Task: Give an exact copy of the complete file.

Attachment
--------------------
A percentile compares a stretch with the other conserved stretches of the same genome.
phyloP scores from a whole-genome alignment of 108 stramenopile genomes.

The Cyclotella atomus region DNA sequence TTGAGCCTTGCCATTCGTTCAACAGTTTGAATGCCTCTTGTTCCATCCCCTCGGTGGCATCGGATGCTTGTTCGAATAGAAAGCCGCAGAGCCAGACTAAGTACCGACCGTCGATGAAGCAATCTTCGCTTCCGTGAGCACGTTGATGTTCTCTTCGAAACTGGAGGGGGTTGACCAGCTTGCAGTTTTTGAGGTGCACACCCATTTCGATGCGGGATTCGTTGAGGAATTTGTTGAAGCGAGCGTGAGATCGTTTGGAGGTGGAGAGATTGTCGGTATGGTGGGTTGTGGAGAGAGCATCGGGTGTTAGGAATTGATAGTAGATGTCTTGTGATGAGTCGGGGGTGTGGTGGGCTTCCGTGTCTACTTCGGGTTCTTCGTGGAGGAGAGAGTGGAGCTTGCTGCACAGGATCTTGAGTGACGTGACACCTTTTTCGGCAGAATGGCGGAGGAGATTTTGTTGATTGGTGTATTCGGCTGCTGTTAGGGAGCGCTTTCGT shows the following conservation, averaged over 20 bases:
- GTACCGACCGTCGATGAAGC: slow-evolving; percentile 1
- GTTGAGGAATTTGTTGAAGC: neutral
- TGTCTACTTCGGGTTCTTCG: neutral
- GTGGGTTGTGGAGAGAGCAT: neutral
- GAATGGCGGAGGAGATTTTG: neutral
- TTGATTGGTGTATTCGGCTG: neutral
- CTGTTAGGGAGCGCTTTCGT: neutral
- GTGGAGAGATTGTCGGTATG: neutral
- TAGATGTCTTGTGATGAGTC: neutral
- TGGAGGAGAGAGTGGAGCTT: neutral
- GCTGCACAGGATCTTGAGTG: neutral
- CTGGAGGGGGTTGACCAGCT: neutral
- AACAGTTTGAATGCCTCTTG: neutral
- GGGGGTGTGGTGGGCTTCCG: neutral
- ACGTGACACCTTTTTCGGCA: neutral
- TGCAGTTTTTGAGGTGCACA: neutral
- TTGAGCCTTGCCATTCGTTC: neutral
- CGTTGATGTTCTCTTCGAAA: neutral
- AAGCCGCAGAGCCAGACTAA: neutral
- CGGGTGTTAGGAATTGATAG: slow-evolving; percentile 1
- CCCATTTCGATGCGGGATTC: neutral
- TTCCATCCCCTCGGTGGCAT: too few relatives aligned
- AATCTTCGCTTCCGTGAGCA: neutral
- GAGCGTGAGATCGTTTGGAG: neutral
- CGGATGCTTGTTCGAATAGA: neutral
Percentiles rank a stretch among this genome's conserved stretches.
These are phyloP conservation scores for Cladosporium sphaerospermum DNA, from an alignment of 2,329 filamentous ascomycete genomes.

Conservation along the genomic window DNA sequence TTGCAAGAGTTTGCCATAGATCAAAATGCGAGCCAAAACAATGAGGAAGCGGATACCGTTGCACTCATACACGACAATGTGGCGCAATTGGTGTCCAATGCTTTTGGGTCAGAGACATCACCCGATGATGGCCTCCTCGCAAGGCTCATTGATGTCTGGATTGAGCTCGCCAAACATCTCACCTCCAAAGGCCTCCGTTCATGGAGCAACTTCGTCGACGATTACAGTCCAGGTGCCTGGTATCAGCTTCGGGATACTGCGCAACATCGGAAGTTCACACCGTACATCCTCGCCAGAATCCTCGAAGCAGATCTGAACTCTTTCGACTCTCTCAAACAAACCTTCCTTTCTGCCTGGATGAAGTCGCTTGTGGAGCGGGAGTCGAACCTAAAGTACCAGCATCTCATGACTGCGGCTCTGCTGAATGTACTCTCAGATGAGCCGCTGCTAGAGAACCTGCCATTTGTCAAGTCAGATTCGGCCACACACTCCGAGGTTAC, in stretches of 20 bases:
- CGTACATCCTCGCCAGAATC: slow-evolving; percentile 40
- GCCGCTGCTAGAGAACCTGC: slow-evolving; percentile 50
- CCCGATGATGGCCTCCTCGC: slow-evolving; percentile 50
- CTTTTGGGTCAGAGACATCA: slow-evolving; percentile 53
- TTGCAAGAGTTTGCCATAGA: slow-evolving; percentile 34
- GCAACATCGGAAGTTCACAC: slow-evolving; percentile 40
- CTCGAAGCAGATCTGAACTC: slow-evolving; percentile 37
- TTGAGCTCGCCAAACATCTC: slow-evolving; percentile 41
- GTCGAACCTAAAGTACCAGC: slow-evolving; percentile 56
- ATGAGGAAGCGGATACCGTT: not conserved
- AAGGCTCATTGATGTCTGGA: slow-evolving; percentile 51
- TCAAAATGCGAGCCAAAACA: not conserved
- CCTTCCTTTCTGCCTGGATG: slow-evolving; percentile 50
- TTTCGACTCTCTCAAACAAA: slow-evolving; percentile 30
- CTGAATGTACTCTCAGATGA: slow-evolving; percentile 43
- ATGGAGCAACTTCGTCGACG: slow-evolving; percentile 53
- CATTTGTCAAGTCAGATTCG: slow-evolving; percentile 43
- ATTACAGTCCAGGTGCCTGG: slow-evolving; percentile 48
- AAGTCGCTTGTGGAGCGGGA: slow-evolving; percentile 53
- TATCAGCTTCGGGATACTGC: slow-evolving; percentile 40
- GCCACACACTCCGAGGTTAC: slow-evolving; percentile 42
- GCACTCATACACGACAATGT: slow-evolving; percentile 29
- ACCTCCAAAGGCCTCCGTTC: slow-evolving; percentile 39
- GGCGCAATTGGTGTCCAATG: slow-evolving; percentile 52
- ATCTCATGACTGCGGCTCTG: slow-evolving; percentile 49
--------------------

A percentile compares a stretch with the other conserved stretches of the same genome.
phyloP scores from a whole-genome alignment of 108 stramenopile genomes.

The Cyclotella atomus region DNA sequence TTGAGCCTTGCCATTCGTTCAACAGTTTGAATGCCTCTTGTTCCATCCCCTCGGTGGCATCGGATGCTTGTTCGAATAGAAAGCCGCAGAGCCAGACTAAGTACCGACCGTCGATGAAGCAATCTTCGCTTCCGTGAGCACGTTGATGTTCTCTTCGAAACTGGAGGGGGTTGACCAGCTTGCAGTTTTTGAGGTGCACACCCATTTCGATGCGGGATTCGTTGAGGAATTTGTTGAAGCGAGCGTGAGATCGTTTGGAGGTGGAGAGATTGTCGGTATGGTGGGTTGTGGAGAGAGCATCGGGTGTTAGGAATTGATAGTAGATGTCTTGTGATGAGTCGGGGGTGTGGTGGGCTTCCGTGTCTACTTCGGGTTCTTCGTGGAGGAGAGAGTGGAGCTTGCTGCACAGGATCTTGAGTGACGTGACACCTTTTTCGGCAGAATGGCGGAGGAGATTTTGTTGATTGGTGTATTCGGCTGCTGTTAGGGAGCGCTTTCGT shows the following conservation, averaged over 20 bases:
- GTACCGACCGTCGATGAAGC: slow-evolving; percentile 1
- GTTGAGGAATTTGTTGAAGC: neutral
- TGTCTACTTCGGGTTCTTCG: neutral
- GTGGGTTGTGGAGAGAGCAT: neutral
- GAATGGCGGAGGAGATTTTG: neutral
- TTGATTGGTGTATTCGGCTG: neutral
- CTGTTAGGGAGCGCTTTCGT: neutral
- GTGGAGAGATTGTCGGTATG: neutral
- TAGATGTCTTGTGATGAGTC: neutral
- TGGAGGAGAGAGTGGAGCTT: neutral
- GCTGCACAGGATCTTGAGTG: neutral
- CTGGAGGGGGTTGACCAGCT: neutral
- AACAGTTTGAATGCCTCTTG: neutral
- GGGGGTGTGGTGGGCTTCCG: neutral
- ACGTGACACCTTTTTCGGCA: neutral
- TGCAGTTTTTGAGGTGCACA: neutral
- TTGAGCCTTGCCATTCGTTC: neutral
- CGTTGATGTTCTCTTCGAAA: neutral
- AAGCCGCAGAGCCAGACTAA: neutral
- CGGGTGTTAGGAATTGATAG: slow-evolving; percentile 1
- CCCATTTCGATGCGGGATTC: neutral
- TTCCATCCCCTCGGTGGCAT: too few relatives aligned
- AATCTTCGCTTCCGTGAGCA: neutral
- GAGCGTGAGATCGTTTGGAG: neutral
- CGGATGCTTGTTCGAATAGA: neutral
Percentiles rank a stretch among this genome's conserved stretches.
These are phyloP conservation scores for Cladosporium sphaerospermum DNA, from an alignment of 2,329 filamentous ascomycete genomes.

Conservation along the genomic window DNA sequence TTGCAAGAGTTTGCCATAGATCAAAATGCGAGCCAAAACAATGAGGAAGCGGATACCGTTGCACTCATACACGACAATGTGGCGCAATTGGTGTCCAATGCTTTTGGGTCAGAGACATCACCCGATGATGGCCTCCTCGCAAGGCTCATTGATGTCTGGATTGAGCTCGCCAAACATCTCACCTCCAAAGGCCTCCGTTCATGGAGCAACTTCGTCGACGATTACAGTCCAGGTGCCTGGTATCAGCTTCGGGATACTGCGCAACATCGGAAGTTCACACCGTACATCCTCGCCAGAATCCTCGAAGCAGATCTGAACTCTTTCGACTCTCTCAAACAAACCTTCCTTTCTGCCTGGATGAAGTCGCTTGTGGAGCGGGAGTCGAACCTAAAGTACCAGCATCTCATGACTGCGGCTCTGCTGAATGTACTCTCAGATGAGCCGCTGCTAGAGAACCTGCCATTTGTCAAGTCAGATTCGGCCACACACTCCGAGGTTAC, in stretches of 20 bases:
- CGTACATCCTCGCCAGAATC: slow-evolving; percentile 40
- GCCGCTGCTAGAGAACCTGC: slow-evolving; percentile 50
- CCCGATGATGGCCTCCTCGC: slow-evolving; percentile 50
- CTTTTGGGTCAGAGACATCA: slow-evolving; percentile 53
- TTGCAAGAGTTTGCCATAGA: slow-evolving; percentile 34
- GCAACATCGGAAGTTCACAC: slow-evolving; percentile 40
- CTCGAAGCAGATCTGAACTC: slow-evolving; percentile 37
- TTGAGCTCGCCAAACATCTC: slow-evolving; percentile 41
- GTCGAACCTAAAGTACCAGC: slow-evolving; percentile 56
- ATGAGGAAGCGGATACCGTT: not conserved
- AAGGCTCATTGATGTCTGGA: slow-evolving; percentile 51
- TCAAAATGCGAGCCAAAACA: not conserved
- CCTTCCTTTCTGCCTGGATG: slow-evolving; percentile 50
- TTTCGACTCTCTCAAACAAA: slow-evolving; percentile 30
- CTGAATGTACTCTCAGATGA: slow-evolving; percentile 43
- ATGGAGCAACTTCGTCGACG: slow-evolving; percentile 53
- CATTTGTCAAGTCAGATTCG: slow-evolving; percentile 43
- ATTACAGTCCAGGTGCCTGG: slow-evolving; percentile 48
- AAGTCGCTTGTGGAGCGGGA: slow-evolving; percentile 53
- TATCAGCTTCGGGATACTGC: slow-evolving; percentile 40
- GCCACACACTCCGAGGTTAC: slow-evolving; percentile 42
- GCACTCATACACGACAATGT: slow-evolving; percentile 29
- ACCTCCAAAGGCCTCCGTTC: slow-evolving; percentile 39
- GGCGCAATTGGTGTCCAATG: slow-evolving; percentile 52
- ATCTCATGACTGCGGCTCTG: slow-evolving; percentile 49